One that I was totally surprised by...on Christmas morning I was watching a TV movie called Salem's Lot. It goes on for two hours and they're talking about, "Mr. Barlow, Mr. Barlow, Mr. Barlow..." and then the scene where he shows up and his whole face fills the screen literally stopped my heart for a second. I wasn't expecting that. When the kid is floating outside, scratching on the window, and the guy in the rocking chair is saying [in classic creepy Cooper voice], "Teacher, come here teacher..." It was truly scary. That is one of my top five of all time.

FANG: Let's talk about the character of Alice Cooper in film terms, starting with the treatment stage, or original concept for the persona.

COOPER: I think Alice started out when I decided to hide behind a character, which is what I did as a lead singer. I had gone as far as I could. I realized there was no villain in rock 'n' roll, so I said I would gladly be the Captain Hook to all these Peter Pans. We needed one. I was not built to be a hero. I didn't look like a hero. I wasn't a prettyboy. I thought, "I could play that guy," so I created the makeup. When I look at the character, I notice there's two of him. There was the early Alice, who was an alcoholic and whose posture was always bent over. He was the whipping boy, the guy all the outcasts in rock 'n' roll looked to as their hero. He was an outcast and the black sheep of everything.

Then, when I quit drinking, I realized that Alice didn't live anymore. I was sober and felt great, so I thought Alice should look good and feel great. Why shouldn't Alice be a villain now, but a really arrogant Alan Rickman-type villain? Why shouldn't he be arrogant and overblown and sadistic, but have a good sense of humor? There is a gentlemanly thing about Alice that is kind of interesting. He'd slit your throat, but he'd never swear at you. He might do something totally horrible to you but slip on a banana peel the next second. There is a little Clouseau in him too. There's that moment where he could look really cool and the next second look like a total idiot.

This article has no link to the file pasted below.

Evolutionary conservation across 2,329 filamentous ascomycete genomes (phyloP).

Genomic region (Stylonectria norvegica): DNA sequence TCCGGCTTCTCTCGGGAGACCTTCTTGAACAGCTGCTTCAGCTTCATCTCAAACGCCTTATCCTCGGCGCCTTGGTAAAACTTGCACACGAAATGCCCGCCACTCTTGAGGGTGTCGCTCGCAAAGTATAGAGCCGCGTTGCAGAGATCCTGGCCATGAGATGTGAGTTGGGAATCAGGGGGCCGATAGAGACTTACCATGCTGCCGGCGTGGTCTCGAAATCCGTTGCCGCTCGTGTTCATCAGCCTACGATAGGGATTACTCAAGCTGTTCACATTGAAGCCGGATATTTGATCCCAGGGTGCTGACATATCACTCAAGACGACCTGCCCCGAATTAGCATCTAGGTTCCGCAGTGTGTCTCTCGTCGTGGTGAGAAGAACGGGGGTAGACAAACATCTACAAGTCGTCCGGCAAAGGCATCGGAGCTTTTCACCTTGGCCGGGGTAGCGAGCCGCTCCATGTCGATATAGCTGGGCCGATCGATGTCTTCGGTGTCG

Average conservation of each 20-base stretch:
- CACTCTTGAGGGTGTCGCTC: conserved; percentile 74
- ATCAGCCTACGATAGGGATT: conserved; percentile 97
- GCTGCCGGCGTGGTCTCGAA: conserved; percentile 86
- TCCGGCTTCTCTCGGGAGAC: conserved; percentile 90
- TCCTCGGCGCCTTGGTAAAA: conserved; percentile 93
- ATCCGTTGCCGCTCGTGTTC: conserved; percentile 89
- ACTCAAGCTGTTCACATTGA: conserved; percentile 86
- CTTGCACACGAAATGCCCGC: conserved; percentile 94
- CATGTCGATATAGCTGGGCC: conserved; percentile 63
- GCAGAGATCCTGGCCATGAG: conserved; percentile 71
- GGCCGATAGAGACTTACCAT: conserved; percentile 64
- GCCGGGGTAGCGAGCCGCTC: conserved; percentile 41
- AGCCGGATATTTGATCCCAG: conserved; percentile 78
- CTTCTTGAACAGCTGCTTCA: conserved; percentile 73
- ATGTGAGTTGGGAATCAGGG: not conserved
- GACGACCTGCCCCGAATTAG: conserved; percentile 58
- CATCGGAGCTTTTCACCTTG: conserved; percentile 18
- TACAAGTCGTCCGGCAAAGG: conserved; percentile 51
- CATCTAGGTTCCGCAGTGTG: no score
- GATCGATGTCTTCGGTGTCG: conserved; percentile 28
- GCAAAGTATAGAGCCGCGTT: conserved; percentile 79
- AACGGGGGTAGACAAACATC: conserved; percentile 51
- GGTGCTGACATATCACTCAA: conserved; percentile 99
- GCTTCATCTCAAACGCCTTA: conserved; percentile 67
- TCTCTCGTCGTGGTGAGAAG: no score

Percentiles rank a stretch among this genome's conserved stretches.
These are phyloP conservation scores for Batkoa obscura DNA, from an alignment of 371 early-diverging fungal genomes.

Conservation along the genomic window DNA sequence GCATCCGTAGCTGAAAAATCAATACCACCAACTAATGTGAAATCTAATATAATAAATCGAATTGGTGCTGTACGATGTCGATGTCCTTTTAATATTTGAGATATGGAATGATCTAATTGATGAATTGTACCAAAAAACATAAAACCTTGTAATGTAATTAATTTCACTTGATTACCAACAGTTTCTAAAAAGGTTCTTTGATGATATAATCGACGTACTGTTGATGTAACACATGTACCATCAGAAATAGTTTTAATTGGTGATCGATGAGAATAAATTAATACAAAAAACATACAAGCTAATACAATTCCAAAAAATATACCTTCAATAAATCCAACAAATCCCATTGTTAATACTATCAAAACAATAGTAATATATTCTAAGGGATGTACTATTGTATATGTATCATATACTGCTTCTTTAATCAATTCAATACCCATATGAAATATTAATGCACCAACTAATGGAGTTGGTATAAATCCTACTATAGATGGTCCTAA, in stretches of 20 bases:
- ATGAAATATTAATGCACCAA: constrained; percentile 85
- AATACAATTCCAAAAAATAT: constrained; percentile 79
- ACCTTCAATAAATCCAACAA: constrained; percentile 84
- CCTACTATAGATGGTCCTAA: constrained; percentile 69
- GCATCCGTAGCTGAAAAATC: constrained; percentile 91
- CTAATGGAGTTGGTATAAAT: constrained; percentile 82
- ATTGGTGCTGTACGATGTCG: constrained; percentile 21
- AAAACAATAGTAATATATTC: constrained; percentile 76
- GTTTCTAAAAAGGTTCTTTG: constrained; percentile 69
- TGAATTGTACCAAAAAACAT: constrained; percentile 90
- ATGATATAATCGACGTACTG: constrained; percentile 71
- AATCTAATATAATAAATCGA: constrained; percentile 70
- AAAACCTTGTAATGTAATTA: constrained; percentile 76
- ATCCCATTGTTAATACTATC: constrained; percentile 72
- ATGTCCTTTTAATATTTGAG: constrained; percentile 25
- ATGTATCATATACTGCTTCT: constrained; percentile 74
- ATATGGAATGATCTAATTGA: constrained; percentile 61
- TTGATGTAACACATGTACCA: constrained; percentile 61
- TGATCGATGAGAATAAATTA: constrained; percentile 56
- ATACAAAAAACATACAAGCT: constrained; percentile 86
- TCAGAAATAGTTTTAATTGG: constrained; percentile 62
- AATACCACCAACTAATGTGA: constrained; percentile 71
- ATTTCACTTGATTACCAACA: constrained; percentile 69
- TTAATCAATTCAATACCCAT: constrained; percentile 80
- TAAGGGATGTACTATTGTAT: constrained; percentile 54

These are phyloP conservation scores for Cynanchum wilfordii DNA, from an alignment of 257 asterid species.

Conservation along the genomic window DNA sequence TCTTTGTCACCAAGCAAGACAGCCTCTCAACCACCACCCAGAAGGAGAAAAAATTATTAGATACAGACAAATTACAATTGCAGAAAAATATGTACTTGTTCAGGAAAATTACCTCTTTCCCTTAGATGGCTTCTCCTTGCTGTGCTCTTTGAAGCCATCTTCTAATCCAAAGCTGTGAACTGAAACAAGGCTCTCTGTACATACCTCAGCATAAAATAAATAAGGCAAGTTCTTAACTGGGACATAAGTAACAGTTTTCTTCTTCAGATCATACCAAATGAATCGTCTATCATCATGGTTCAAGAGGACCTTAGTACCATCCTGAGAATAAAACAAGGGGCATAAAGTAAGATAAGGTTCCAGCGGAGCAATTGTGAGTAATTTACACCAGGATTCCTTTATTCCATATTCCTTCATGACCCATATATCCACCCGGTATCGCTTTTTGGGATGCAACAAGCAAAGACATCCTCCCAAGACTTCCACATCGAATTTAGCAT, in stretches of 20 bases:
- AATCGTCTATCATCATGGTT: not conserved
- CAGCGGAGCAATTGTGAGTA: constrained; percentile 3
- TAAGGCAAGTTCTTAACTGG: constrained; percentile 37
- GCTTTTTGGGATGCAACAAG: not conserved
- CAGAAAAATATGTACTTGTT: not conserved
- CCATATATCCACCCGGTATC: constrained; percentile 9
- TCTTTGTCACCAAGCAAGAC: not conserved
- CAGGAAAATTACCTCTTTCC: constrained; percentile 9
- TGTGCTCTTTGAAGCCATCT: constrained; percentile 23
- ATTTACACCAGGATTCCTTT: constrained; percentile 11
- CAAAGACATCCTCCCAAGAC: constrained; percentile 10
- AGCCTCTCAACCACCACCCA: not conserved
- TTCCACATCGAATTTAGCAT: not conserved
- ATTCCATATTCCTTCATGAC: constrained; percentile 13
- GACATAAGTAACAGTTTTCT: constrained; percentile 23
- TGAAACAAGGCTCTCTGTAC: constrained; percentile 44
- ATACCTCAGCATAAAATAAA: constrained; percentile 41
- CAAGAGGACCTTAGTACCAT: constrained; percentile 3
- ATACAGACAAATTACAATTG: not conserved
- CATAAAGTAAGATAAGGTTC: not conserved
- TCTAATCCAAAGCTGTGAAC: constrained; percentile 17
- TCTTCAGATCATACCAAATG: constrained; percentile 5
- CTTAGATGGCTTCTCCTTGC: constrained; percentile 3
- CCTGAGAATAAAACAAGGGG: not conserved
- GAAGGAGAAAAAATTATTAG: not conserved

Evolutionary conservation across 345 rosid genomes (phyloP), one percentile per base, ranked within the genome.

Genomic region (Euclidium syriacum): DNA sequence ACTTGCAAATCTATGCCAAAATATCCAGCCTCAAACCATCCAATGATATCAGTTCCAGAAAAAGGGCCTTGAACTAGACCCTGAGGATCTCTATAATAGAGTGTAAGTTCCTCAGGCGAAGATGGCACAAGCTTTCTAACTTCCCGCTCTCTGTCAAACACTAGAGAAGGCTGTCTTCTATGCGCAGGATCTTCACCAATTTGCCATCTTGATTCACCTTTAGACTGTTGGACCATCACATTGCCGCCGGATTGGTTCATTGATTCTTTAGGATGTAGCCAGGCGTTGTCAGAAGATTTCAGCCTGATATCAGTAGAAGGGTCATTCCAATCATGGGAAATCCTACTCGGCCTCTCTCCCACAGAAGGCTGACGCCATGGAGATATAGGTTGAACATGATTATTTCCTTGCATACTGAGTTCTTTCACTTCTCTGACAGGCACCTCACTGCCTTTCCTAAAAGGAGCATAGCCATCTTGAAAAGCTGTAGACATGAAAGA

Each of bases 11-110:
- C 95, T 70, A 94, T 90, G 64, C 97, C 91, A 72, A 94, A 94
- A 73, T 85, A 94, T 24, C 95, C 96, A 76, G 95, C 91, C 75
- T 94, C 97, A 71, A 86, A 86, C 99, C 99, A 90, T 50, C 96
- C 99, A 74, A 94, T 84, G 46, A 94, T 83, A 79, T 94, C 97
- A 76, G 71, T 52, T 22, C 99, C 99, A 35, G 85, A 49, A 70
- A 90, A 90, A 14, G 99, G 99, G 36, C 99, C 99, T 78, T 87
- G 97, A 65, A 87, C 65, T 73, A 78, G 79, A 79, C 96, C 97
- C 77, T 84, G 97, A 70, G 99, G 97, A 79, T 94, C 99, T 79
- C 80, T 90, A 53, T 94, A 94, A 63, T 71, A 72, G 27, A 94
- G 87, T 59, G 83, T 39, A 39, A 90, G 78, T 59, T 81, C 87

FANG: You talk about Alice as if he is someone else.

COOPER: I talk about Alice in the third person. With the kids, we would be watching me in a video and they'd say, "Hey look, there's Alice Cooper." They never said, "Hey look, there's Daddy." They always understood that I played Alice Cooper. I always said to myself that if Alice Cooper isn't my favorite rock star, then something's wrong. I get to go outside myself and think about what I would like my favorite rock star to wear and what I would want him to do and sing about. That's how I designed Alice.

FANG: Producer Bob Ezrin brings focus to Alice...

COOPER: I think you really have to look at Bob Ezrin as being the Steven Spielberg of Alice. The real George Martin. He took all the raw stuff that was there and put it into form. He was the one who was going to make it sound great on the radio and give it class. He brought in the very classical way to look at things, putting a cello where a guitar would have been, then putting a guitar back on top. When I would write lyrics, Bob would be good about saying, "I don't think Alice would say that." We could write outside of Alice and write for this character. I wasn't writing for me.

FANG: That must have brought great freedom.